Fig. 3 Derepression of Xi genes by targeting Xist interactors.

(A) Relative GFP levels by RT-qPCR analysis in female fibroblasts stably knocked down for indicated interactors ± 0.3 μM 5′-azacytidine (aza) ± 0.3 μM etoposide (eto). Xa-GFP, control male fibroblasts with X-linked GFP. Means ± SE of two independent experiments are shown. P, determined by Student’s t test. (B) Allele-specific RNA-seq analysis: Number of up-regulated Xi genes for each indicated triple-drug treatment (aza + eto + shRNA). Blue, genes specifically reactivated on Xi [fold change (FC) > 2]; red, genes also up-regulated on Xa (FC > 1.3). (C) RNA-seq heat map indicating that a large number of genes on the Xi were reactivated. X-linked genes reactivated in at least one of the triple-drug treatment (aza + eto + shRNA) were shown in the heat map. Color key, Log2 FC. Cluster analysis performed based on similarity of KD profiles (across) and on the sensitivity and selectivity of various genes to reactivation (down). (D) Chromosomal locations of Xi reactivated genes (colored ticks) for various aza + eto + shRNA combinations. (E) Read coverage of four reactivated Xi genes after triple-drug treatment. Xi, mus reads (scale, 0 to 2). Comp, total reads (scale, 0 to 6). Red tags appear only in exons with SNPs.

We then performed allele-specific RNA sequencing (RNA-seq) to investigate native Xi genes. In an F1 hybrid fibroblast line in which the Xi is of Mus musculus (mus) origin and the Xa of Mus casteneus (cas) origin, >600,000 X-linked sequence polymorphisms enabled allele-specific calls (32). Two biological replicates of each of the most promising triple-drug treatments showed good correlation (figs. S4 to S6). RNA-seq analysis showed reactivation of 75 to 100 Xi-specific genes in one replicate (Fig. 3B) and up to 200 in a second replicate (fig. S3B), representing a large fraction of expressed X-linked genes, considering that only ~210 X-linked genes have an fragments per kilobase of transcript per million mapped reads (FPKM) ≥ 1.0 in this hybrid fibroblast line. Heat map analysis demonstrated that, for individual Xi genes, reactivation levels ranged from 2 to 80x for various combinatorial treatments (Fig. 3C). There was a net increase in expression level (ΔFPKM) from the Xi in the triple-drug-treated samples relative to the shControl + aza + eto, whereas the Xa and autosomes showed no obvious net increase, thereby suggesting preferential effects on the Xi due to targeting synergistic components of the Xist interactome. Reactivation was not specific to any one Xi region (Fig. 3D). Most effective were shRAD21, shSMC3, shSMC1a, shSMARCA4, shTOP2a, and shAURKB drug combinations. Genic examination confirmed increased representation of mus-specific tags (red) relative to the shControl (Fig. 3E). Such allelic effects were not observed at imprinted loci and other autosomal genes (fig. S7), further suggesting Xi-specific allelic effects. The set of reactivated genes varied among drug treatments, although some genes (e.g., Rbbp7, G6pdx, and Fmr1) appeared more prone to reactivation. Thus, the Xi is maintained by multiple synergistic pathways, and Xi genes can be reactivated preferentially by targeting two or more synergistic Xist interactors.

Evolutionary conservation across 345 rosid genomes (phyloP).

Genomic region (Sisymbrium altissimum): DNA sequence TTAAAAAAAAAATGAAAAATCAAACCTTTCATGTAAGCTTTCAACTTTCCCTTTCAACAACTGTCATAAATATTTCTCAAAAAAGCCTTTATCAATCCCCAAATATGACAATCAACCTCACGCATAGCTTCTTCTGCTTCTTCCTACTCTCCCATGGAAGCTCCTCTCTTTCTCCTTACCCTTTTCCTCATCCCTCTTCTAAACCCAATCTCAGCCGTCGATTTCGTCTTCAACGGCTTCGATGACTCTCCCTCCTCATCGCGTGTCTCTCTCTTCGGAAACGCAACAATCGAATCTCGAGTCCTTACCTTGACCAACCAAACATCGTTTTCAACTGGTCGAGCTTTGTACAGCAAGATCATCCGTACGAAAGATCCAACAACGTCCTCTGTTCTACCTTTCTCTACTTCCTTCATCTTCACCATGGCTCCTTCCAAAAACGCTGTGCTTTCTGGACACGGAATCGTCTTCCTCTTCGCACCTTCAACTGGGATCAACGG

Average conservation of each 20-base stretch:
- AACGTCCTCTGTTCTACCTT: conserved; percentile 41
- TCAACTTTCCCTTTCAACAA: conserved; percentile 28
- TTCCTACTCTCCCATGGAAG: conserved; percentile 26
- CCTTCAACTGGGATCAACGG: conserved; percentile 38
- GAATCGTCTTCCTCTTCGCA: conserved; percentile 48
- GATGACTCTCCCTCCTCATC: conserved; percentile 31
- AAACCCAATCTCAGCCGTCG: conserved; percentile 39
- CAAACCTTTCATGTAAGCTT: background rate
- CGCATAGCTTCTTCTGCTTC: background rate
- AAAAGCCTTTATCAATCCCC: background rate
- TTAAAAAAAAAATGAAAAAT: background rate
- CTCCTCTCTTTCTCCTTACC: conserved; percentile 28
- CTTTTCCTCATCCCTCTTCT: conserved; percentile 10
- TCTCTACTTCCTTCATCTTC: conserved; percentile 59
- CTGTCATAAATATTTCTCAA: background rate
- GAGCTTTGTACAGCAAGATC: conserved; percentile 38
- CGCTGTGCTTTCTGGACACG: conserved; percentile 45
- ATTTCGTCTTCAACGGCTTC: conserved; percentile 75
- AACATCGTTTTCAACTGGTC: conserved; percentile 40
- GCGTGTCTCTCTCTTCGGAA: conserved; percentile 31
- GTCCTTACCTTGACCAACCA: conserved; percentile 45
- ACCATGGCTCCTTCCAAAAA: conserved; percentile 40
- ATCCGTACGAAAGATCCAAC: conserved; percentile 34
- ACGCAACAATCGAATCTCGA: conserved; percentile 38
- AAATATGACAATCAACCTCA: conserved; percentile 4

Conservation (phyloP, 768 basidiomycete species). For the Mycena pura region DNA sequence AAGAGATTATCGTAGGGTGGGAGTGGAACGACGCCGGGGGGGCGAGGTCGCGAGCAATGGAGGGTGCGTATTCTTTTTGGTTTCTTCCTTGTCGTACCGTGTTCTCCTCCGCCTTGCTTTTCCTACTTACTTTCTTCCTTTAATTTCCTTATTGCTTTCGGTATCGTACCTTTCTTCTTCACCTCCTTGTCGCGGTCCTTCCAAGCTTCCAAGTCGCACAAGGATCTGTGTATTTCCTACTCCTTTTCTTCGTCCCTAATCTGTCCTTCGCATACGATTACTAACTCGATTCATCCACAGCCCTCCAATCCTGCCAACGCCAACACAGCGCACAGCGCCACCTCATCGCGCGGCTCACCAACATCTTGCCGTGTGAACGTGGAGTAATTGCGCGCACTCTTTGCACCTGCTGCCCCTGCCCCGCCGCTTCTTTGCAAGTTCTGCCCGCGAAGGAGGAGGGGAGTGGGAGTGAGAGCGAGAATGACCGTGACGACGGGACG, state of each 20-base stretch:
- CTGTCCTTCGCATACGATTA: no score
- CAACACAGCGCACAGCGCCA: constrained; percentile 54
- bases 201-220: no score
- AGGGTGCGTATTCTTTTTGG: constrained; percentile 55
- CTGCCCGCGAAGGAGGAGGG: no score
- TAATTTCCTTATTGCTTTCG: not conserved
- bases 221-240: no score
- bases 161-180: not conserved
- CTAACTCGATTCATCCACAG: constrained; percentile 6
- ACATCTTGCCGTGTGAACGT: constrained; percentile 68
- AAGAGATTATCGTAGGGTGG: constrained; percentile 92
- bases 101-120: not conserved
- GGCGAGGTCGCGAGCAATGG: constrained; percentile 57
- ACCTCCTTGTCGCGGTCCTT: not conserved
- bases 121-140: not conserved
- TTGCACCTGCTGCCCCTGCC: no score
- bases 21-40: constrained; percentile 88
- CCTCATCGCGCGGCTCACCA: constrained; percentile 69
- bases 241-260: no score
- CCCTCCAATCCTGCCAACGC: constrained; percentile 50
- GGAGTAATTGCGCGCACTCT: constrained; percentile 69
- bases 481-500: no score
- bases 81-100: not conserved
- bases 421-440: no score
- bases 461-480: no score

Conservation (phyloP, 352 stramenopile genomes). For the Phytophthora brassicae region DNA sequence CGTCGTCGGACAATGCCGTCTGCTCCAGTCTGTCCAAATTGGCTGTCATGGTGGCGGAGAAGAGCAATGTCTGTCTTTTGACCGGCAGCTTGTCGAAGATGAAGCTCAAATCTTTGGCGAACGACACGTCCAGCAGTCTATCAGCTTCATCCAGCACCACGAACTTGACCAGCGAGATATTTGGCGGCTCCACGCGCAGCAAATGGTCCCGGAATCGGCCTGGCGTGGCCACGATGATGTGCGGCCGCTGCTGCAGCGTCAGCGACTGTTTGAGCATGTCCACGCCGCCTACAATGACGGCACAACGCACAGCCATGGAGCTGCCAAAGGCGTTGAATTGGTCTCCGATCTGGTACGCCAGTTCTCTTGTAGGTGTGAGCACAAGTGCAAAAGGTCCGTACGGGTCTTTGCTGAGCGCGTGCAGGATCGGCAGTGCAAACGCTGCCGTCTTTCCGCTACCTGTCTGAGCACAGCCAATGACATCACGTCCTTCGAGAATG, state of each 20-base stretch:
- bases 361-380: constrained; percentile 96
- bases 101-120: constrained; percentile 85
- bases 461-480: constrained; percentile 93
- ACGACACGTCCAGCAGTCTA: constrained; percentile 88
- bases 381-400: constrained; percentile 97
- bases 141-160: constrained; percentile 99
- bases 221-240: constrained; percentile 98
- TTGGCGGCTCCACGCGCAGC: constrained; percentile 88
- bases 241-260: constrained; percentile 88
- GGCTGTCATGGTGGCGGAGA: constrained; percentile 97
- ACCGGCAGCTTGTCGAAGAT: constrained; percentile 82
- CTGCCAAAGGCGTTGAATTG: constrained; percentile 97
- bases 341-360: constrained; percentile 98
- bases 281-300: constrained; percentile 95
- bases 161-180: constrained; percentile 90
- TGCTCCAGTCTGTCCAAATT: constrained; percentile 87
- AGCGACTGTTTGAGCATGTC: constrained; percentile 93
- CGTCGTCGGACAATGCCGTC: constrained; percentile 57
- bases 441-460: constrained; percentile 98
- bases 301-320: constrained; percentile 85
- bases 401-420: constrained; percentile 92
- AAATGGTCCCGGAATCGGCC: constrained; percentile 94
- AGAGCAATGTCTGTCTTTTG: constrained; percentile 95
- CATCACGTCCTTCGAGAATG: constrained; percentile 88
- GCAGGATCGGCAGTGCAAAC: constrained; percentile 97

Xist interaction leads to cohesin repulsion

To investigate the mechanism, we focused on one group of interactors—the cohesins—because they were among the highest-confidence hits and their knockdowns consistently destabilized Xi repression. To obtain Xa and Xi binding patterns, we performed allele-specific chromatin immunoprecipitation sequencing (ChIP-seq) for two cohesin subunits, SMC1a and RAD21, and for CTCF, which works together with cohesins (28, 3335). In wild-type cells, CTCF binding was enriched on Xa (cas) but also showed a number of Xi (mus)-specific sites (Fig. 4A) (25, 36). Allelic ratios ranged from equal to nearly complete Xa or Xi skewing (Fig. 4A). For the cohesins, 1490 SMC1a and 871 RAD21 binding sites were mapped onto the X chromosome in total, of which allelic calls could be made on ~50% of sites (Fig. 4, B and C). Although the Xa and Xi each showed significant cohesin binding, Xa-specific sites greatly outnumbered Xi-specific sites. For SMC1a, 717 sites were called on Xa, of which 589 were Xa-specific; 203 sites were called on Xi, of which 20 were Xi-specific. For RAD21, 476 sites were called on Xa, of which 336 were Xa-specific; 162 sites were called on Xi, of which 18 were Xi-specific. Biological replicates showed similar trends (fig. S8, A and B).